From the author: Drow starts to understand Tala's endgame. Can he extricate himself from her clutches before it's too late?
Another night smeared away into morning, and by dawn his left hip had caught fire and he was nursing a stutter.
By February, Toronto’s streets usually gave over to a hard, dirty melt, receding mountains of filthy crystallized snow scraped into piles on streetcorners, revealing clumps of muck and the rare bit of litter tossed by people who didn’t mind risking a cap hit. This winter the snow kept coming, renewing the virginal blanket laid over the roofs and yards.
It was a sign, Drow thought, a hint from Someone Up There who wanted him to know he should’ve just kept shoveling sidewalks.
He was braced for Jervis as he stepped into the infusion center, but it was Trevon who met him at the door. The medic’s hand lit on his burnt, scabby shoulder, making Drow flinch.
His muscles were screwed tight; no pretending this was a casual encounter.
They made their way down a narrow flight of stairs, through a hallway that smelled of burnt, powdered turmeric.
“Are we making for the sewers? Underground cave system?” Drow asked—the stairs were wearing him out.
“Your guy claims the clinic’s changed ownership,” Trevon whispered.
“Our cameras and mics have been getting an upgrade. He refuses to come upstairs. Anyway, here we are.”
It was a file room, dank and ill-lit, with a screechy fan planted near the door.
Jervis was waiting beside a dead potted plant under an equally dead grow lamp. Relics of the building’s former life as a pot dispensary, probably.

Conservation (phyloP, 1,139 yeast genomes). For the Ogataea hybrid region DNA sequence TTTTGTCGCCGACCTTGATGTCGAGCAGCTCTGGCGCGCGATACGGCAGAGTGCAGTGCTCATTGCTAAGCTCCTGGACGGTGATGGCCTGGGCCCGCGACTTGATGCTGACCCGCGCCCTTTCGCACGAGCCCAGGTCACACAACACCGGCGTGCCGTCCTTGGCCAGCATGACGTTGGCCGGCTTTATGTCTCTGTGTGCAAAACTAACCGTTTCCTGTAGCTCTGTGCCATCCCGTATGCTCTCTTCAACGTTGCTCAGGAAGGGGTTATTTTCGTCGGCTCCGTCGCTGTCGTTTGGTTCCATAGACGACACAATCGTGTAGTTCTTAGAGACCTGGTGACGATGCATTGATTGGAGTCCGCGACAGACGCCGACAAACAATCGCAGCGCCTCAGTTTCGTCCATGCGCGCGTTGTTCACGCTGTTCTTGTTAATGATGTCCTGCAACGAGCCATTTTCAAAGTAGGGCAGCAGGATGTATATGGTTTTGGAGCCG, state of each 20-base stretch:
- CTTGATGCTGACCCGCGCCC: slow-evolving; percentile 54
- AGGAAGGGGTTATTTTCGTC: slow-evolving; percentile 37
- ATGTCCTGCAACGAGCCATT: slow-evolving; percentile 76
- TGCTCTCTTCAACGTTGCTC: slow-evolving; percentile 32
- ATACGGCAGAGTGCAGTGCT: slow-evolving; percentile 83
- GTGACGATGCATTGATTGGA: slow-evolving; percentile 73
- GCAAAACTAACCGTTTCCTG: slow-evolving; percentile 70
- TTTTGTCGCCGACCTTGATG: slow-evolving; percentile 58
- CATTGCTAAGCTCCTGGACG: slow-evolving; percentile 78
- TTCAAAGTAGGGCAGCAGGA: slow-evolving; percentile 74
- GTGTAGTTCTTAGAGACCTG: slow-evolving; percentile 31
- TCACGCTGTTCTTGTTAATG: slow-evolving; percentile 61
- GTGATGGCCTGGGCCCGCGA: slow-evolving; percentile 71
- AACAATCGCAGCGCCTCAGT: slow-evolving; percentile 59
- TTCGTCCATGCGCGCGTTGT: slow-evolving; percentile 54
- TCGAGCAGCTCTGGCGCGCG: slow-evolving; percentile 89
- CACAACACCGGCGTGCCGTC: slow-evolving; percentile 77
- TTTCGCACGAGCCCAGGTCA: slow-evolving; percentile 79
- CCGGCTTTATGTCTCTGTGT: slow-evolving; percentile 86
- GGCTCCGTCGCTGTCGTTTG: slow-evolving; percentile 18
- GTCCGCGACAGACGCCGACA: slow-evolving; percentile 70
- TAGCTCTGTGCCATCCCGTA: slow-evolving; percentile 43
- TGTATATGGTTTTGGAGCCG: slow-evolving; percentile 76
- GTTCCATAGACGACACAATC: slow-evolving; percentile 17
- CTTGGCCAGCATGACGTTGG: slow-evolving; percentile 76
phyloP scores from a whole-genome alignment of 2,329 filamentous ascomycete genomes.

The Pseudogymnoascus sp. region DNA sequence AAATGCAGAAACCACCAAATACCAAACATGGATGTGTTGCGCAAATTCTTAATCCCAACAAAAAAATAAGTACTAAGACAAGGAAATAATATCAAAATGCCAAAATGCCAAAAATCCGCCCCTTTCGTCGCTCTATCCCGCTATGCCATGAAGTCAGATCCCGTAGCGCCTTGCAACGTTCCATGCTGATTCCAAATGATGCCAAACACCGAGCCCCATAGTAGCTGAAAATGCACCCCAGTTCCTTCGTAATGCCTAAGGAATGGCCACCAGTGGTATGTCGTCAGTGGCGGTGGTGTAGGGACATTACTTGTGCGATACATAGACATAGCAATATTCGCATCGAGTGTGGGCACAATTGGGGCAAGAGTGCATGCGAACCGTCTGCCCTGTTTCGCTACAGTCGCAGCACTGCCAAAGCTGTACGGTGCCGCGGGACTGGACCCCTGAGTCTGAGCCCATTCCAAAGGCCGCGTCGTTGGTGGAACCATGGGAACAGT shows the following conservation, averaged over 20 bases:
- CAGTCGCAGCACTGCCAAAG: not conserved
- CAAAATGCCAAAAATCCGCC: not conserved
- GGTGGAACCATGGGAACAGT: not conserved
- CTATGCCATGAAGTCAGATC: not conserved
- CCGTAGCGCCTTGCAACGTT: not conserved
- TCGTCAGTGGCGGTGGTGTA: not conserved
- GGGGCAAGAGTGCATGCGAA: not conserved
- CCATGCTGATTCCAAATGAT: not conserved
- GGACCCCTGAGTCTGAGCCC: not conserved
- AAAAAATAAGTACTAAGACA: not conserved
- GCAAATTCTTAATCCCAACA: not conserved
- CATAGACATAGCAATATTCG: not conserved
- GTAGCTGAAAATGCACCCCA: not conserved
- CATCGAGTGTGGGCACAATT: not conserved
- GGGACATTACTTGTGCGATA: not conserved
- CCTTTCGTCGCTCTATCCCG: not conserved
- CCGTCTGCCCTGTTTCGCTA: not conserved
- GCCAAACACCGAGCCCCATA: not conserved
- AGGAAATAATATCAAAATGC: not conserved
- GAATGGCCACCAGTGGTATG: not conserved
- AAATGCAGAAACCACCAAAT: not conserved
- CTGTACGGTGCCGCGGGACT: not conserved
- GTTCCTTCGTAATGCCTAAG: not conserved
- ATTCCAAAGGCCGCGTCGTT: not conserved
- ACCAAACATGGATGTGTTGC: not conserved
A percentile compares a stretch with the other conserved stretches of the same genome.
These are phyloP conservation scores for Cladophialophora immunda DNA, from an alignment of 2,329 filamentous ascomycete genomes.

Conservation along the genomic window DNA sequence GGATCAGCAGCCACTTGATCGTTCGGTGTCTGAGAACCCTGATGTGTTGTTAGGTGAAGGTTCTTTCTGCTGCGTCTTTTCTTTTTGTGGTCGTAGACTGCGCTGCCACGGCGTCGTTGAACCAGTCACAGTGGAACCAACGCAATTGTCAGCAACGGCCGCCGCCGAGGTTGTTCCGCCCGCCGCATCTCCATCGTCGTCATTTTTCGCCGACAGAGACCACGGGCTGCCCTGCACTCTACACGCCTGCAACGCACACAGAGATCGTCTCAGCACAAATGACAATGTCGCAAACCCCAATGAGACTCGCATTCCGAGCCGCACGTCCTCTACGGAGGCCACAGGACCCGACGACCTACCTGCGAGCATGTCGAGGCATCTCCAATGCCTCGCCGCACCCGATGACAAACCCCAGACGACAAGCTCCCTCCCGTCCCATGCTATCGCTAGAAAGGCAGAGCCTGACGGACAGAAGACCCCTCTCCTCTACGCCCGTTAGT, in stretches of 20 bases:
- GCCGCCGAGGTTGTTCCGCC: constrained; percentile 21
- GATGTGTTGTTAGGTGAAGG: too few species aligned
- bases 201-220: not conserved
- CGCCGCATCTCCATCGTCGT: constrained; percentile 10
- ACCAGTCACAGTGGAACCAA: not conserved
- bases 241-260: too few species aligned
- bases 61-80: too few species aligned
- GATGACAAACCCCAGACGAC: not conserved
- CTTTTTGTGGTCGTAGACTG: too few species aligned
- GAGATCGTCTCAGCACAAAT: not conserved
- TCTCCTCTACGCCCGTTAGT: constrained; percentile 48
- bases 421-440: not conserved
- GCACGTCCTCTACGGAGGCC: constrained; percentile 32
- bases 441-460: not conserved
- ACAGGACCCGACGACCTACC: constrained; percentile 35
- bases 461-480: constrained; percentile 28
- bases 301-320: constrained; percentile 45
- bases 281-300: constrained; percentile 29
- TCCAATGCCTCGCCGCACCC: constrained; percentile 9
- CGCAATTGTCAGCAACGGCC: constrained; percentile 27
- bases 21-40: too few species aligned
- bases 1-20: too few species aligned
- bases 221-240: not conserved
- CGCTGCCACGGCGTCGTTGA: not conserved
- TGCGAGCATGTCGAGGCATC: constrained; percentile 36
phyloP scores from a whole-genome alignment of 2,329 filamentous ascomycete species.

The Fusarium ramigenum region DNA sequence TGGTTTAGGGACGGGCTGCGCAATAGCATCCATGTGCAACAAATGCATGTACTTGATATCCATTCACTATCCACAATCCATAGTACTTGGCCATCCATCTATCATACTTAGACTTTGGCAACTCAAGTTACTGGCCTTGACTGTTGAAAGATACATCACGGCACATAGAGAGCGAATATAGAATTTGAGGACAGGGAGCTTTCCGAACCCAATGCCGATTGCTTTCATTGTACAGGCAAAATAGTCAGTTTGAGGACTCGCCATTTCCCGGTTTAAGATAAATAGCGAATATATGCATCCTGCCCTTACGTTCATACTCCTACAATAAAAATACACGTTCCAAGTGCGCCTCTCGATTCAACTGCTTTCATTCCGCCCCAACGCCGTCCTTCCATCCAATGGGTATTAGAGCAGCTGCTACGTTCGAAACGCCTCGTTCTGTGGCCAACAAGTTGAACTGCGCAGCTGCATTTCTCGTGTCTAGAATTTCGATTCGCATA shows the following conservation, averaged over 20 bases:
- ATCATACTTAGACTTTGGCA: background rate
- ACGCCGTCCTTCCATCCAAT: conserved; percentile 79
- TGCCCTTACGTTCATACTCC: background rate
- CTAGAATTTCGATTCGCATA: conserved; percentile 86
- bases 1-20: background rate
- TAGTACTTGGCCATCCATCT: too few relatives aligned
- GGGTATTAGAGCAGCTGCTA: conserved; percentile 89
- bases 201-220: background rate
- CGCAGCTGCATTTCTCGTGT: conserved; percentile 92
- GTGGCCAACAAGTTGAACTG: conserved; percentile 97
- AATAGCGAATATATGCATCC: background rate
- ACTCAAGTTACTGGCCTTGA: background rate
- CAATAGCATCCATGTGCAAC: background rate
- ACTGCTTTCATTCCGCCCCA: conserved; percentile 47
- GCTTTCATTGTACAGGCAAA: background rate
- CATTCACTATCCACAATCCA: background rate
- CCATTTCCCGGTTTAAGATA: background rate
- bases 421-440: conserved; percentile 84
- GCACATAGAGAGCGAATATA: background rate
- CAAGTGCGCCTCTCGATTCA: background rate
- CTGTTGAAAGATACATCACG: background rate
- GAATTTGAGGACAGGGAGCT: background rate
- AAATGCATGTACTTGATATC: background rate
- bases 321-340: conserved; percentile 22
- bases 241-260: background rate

Dad’s widower had yet to lose his looks or the salesman’s smile. He’d always been charismatic: the light in his eyes beamed goodwill and noble intentions. C’mon, of course you can trust me, it said. Jerv’s charisma drew people like a beacon, pulling in the emotionally storm-tossed. Even now, seeing him brought an involuntary lift to Drow’s spirits. A lift—and then a swift hit of guilt about the distance he’d scrupulously maintained between them since Dad’s death.
He loves you, the guilt said, look at him lighting up there, he’s no monster . . .
No lighthouse, either, Drow told it.
More a siren; get close and rocks would tear out your bottom.
“Brucie,” Jervis said.
“It’s Drow.” He cleared his parched throat. “Let’s keep this to business.”
“Of course.” If he’d hurt his ex-dad’s feelings, it didn’t show. “Shirt off, then.”
Drow peeled, sat. Trevon hemmed and hawed over the infusion port as Jervis unpacked a bit of filament, fine as dandelion seed, microscopic wires arrayed around a central stem.
“The idea here is to have Crane run parallel installations. Twoface protocol, I call it. The vulnerable version, DayCrane, is available to Spiderlady, or whoever’s hacking for her—”
“Stop! Back up! Whoever’s hacking—”
“You’ve got a me, kid. She probably has a me, too. If she didn’t, she got one the first time you went off-script. You act, she reacts, she acts, we react. Play, counter-play, do-si-bleeping-do. I should write a dance instructor protocol for Crane, shouldn’t I? Anyone wanna learn to fox-trot?”
Drow flicked him. “Focus, Jerv.”